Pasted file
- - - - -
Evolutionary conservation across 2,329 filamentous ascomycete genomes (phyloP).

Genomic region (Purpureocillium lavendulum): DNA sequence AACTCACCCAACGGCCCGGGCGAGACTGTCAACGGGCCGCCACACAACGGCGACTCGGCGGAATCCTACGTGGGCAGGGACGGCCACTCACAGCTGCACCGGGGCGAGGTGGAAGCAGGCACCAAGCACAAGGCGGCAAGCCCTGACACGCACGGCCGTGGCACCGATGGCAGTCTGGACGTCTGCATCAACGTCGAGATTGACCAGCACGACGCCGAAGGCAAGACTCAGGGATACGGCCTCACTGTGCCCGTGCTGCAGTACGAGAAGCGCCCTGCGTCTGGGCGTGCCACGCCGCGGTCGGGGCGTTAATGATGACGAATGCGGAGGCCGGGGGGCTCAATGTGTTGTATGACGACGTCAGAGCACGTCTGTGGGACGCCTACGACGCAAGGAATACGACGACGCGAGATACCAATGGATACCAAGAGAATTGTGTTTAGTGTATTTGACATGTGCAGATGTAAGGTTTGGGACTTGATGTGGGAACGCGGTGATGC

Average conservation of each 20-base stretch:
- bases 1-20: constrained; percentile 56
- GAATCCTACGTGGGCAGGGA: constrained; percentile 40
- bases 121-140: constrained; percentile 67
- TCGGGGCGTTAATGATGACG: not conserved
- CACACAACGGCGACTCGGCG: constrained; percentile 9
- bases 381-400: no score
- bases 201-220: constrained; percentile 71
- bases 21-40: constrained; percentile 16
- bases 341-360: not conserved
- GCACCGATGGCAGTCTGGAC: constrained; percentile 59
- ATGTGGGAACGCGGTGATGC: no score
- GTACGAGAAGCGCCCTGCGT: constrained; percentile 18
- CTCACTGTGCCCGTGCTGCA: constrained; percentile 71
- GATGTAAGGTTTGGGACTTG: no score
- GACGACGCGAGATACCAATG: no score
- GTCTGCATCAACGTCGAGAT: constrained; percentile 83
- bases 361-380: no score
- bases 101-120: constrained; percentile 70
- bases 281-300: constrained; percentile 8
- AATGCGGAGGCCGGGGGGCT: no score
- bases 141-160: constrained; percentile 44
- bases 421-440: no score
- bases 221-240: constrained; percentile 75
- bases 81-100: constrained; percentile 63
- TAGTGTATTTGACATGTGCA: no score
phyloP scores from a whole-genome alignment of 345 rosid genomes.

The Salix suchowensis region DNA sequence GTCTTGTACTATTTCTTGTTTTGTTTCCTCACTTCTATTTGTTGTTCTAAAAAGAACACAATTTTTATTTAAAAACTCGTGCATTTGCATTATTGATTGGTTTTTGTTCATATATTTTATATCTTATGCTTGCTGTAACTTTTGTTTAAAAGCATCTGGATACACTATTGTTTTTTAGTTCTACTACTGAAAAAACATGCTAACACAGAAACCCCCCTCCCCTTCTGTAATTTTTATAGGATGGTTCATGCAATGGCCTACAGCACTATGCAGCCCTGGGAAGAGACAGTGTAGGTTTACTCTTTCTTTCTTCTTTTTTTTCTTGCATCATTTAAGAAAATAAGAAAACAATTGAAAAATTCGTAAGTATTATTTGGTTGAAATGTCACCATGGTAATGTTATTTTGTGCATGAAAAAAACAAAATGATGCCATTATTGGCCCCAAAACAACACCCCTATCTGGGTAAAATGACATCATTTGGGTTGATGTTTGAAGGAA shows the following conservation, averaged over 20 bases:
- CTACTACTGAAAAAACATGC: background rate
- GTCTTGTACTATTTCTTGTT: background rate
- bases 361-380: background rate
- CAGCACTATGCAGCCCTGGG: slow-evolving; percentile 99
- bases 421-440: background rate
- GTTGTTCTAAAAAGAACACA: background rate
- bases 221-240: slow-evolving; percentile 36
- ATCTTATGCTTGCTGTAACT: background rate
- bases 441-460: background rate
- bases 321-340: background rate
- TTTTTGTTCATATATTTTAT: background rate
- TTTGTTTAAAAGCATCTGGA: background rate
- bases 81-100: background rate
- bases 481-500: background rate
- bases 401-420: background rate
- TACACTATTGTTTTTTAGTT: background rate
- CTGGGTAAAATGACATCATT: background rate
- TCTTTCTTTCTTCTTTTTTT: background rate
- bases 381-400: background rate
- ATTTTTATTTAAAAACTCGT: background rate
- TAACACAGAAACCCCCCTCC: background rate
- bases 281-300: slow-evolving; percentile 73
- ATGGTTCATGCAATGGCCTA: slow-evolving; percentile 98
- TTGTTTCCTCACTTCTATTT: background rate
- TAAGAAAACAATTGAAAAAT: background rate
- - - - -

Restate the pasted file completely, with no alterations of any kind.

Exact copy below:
Evolutionary conservation across 2,329 filamentous ascomycete genomes (phyloP).

Genomic region (Purpureocillium lavendulum): DNA sequence AACTCACCCAACGGCCCGGGCGAGACTGTCAACGGGCCGCCACACAACGGCGACTCGGCGGAATCCTACGTGGGCAGGGACGGCCACTCACAGCTGCACCGGGGCGAGGTGGAAGCAGGCACCAAGCACAAGGCGGCAAGCCCTGACACGCACGGCCGTGGCACCGATGGCAGTCTGGACGTCTGCATCAACGTCGAGATTGACCAGCACGACGCCGAAGGCAAGACTCAGGGATACGGCCTCACTGTGCCCGTGCTGCAGTACGAGAAGCGCCCTGCGTCTGGGCGTGCCACGCCGCGGTCGGGGCGTTAATGATGACGAATGCGGAGGCCGGGGGGCTCAATGTGTTGTATGACGACGTCAGAGCACGTCTGTGGGACGCCTACGACGCAAGGAATACGACGACGCGAGATACCAATGGATACCAAGAGAATTGTGTTTAGTGTATTTGACATGTGCAGATGTAAGGTTTGGGACTTGATGTGGGAACGCGGTGATGC

Average conservation of each 20-base stretch:
- bases 1-20: constrained; percentile 56
- GAATCCTACGTGGGCAGGGA: constrained; percentile 40
- bases 121-140: constrained; percentile 67
- TCGGGGCGTTAATGATGACG: not conserved
- CACACAACGGCGACTCGGCG: constrained; percentile 9
- bases 381-400: no score
- bases 201-220: constrained; percentile 71
- bases 21-40: constrained; percentile 16
- bases 341-360: not conserved
- GCACCGATGGCAGTCTGGAC: constrained; percentile 59
- ATGTGGGAACGCGGTGATGC: no score
- GTACGAGAAGCGCCCTGCGT: constrained; percentile 18
- CTCACTGTGCCCGTGCTGCA: constrained; percentile 71
- GATGTAAGGTTTGGGACTTG: no score
- GACGACGCGAGATACCAATG: no score
- GTCTGCATCAACGTCGAGAT: constrained; percentile 83
- bases 361-380: no score
- bases 101-120: constrained; percentile 70
- bases 281-300: constrained; percentile 8
- AATGCGGAGGCCGGGGGGCT: no score
- bases 141-160: constrained; percentile 44
- bases 421-440: no score
- bases 221-240: constrained; percentile 75
- bases 81-100: constrained; percentile 63
- TAGTGTATTTGACATGTGCA: no score
phyloP scores from a whole-genome alignment of 345 rosid genomes.

The Salix suchowensis region DNA sequence GTCTTGTACTATTTCTTGTTTTGTTTCCTCACTTCTATTTGTTGTTCTAAAAAGAACACAATTTTTATTTAAAAACTCGTGCATTTGCATTATTGATTGGTTTTTGTTCATATATTTTATATCTTATGCTTGCTGTAACTTTTGTTTAAAAGCATCTGGATACACTATTGTTTTTTAGTTCTACTACTGAAAAAACATGCTAACACAGAAACCCCCCTCCCCTTCTGTAATTTTTATAGGATGGTTCATGCAATGGCCTACAGCACTATGCAGCCCTGGGAAGAGACAGTGTAGGTTTACTCTTTCTTTCTTCTTTTTTTTCTTGCATCATTTAAGAAAATAAGAAAACAATTGAAAAATTCGTAAGTATTATTTGGTTGAAATGTCACCATGGTAATGTTATTTTGTGCATGAAAAAAACAAAATGATGCCATTATTGGCCCCAAAACAACACCCCTATCTGGGTAAAATGACATCATTTGGGTTGATGTTTGAAGGAA shows the following conservation, averaged over 20 bases:
- CTACTACTGAAAAAACATGC: background rate
- GTCTTGTACTATTTCTTGTT: background rate
- bases 361-380: background rate
- CAGCACTATGCAGCCCTGGG: slow-evolving; percentile 99
- bases 421-440: background rate
- GTTGTTCTAAAAAGAACACA: background rate
- bases 221-240: slow-evolving; percentile 36
- ATCTTATGCTTGCTGTAACT: background rate
- bases 441-460: background rate
- bases 321-340: background rate
- TTTTTGTTCATATATTTTAT: background rate
- TTTGTTTAAAAGCATCTGGA: background rate
- bases 81-100: background rate
- bases 481-500: background rate
- bases 401-420: background rate
- TACACTATTGTTTTTTAGTT: background rate
- CTGGGTAAAATGACATCATT: background rate
- TCTTTCTTTCTTCTTTTTTT: background rate
- bases 381-400: background rate
- ATTTTTATTTAAAAACTCGT: background rate
- TAACACAGAAACCCCCCTCC: background rate
- bases 281-300: slow-evolving; percentile 73
- ATGGTTCATGCAATGGCCTA: slow-evolving; percentile 98
- TTGTTTCCTCACTTCTATTT: background rate
- TAAGAAAACAATTGAAAAAT: background rate